Kates also argued that if those who wrote the letters appeared in court to testify on his behalf, their statements would be open to the public. “I have difficulty understanding how you would consider that evidence differently because it is in written form versus testimonial form,” Kates said. “The fact it is in written form does not change the public’s right to know the factors presented to you to influence your decision.” Kates acknowledged that the letters written by Toole’s father, Patrick, a retired county judge who now serves as a senior judge, and other family members likely contained highly personal information. The release of that information would undoubtedly cause the family pain, but that was not a valid reason to withhold them, he said. “Public disclosure in a very real sense would pour salt into a wound. But personal discomfort is not a reason to deny the public access to information you think is important in making your decision,” Kates said. Conaboy said he understood the attorneys’ positions, but he felt compelled to keep letters written by Toole’s family confidential because they contained intimate information. “I think they are entitled to privacy for these letters that, by nature, are very emotional,” Conaboy said. Conaboy said the letters from members of Alcoholics Anonymous also presented a quandary because that organization is predicated on a person retaining their anonymity. Kates and Genello suggested a compromise could be attained by releasing the letters and redacting the writers’ names. Conaboy said he is willing to reconsider that possibility, but held to his original decision to deny disclosure.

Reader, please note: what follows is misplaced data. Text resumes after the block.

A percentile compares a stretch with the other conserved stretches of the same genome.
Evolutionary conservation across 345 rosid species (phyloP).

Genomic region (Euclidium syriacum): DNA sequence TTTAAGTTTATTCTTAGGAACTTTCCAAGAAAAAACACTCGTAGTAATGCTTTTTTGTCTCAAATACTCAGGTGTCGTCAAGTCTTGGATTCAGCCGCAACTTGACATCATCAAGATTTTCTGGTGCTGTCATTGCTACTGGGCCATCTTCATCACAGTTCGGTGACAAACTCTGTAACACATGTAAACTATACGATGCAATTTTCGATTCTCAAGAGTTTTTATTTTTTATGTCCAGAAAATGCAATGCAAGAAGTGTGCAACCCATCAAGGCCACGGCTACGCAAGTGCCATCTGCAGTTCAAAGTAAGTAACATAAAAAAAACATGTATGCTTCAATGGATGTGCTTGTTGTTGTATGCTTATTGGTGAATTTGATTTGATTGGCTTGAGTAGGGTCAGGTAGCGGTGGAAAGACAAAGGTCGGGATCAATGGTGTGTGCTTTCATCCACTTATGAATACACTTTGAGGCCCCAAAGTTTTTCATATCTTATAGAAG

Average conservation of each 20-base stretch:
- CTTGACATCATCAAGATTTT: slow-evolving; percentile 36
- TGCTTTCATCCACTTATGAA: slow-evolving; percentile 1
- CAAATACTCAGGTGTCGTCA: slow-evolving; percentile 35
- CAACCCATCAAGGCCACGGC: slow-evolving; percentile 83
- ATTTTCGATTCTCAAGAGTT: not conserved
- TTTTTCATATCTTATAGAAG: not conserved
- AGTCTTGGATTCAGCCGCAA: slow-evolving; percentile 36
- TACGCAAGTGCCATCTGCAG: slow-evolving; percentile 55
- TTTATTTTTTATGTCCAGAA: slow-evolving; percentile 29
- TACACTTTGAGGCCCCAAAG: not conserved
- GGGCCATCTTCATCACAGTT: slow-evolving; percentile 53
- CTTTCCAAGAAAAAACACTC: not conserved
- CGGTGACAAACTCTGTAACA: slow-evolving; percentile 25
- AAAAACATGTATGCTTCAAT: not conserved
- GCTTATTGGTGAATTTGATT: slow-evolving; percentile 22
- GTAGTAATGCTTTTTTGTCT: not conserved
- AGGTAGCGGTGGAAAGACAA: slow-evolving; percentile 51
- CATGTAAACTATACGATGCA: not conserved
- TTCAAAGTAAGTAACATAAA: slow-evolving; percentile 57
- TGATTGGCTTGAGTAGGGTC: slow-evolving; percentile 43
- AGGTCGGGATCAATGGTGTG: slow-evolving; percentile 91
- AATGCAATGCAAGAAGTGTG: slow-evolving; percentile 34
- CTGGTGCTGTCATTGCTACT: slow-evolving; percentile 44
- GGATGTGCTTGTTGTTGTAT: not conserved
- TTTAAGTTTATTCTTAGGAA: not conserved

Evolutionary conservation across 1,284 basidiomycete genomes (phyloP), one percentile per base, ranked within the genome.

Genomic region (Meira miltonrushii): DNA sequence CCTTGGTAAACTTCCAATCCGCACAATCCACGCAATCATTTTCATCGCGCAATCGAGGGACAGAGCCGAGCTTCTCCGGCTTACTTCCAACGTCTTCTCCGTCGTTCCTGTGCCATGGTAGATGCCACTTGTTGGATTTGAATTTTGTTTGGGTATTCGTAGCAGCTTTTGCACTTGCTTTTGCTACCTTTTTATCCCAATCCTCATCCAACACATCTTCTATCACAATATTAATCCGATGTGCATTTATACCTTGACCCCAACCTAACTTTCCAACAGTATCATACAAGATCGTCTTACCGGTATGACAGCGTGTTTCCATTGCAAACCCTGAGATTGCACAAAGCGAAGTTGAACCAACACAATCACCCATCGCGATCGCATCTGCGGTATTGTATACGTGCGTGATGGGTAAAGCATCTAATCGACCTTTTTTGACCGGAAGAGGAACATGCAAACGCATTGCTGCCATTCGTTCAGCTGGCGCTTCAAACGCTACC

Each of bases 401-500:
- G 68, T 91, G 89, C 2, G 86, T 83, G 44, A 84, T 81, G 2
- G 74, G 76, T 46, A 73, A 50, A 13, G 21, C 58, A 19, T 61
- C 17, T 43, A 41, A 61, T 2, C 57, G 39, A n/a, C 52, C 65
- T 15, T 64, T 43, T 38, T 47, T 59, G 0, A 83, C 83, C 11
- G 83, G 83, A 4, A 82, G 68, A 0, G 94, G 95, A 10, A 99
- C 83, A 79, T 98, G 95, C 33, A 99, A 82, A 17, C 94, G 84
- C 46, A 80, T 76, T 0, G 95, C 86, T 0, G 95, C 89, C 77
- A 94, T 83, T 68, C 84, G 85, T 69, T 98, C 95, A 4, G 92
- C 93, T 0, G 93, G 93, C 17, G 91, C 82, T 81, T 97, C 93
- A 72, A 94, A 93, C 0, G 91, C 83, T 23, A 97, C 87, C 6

Lawyers pleased

Speaking after the hearing, Erik Schrader, news director for WNEP, said he was pleased by the judge’s decision. “We are very happy the public is going to see the information that, by the judge’s own admission, he plans to use in influencing his decision,” Schrader said. “The things we did not get, I understand the reason for why we didn’t get it.” Kates said overall he was also happy with the judge’s decision. He said he remains hopeful Conaboy will agree to release the other records with certain redactions. “I think he is troubled by withholding information from the public and will reconsider his decision,” he said.  tmorgan@timesleader.com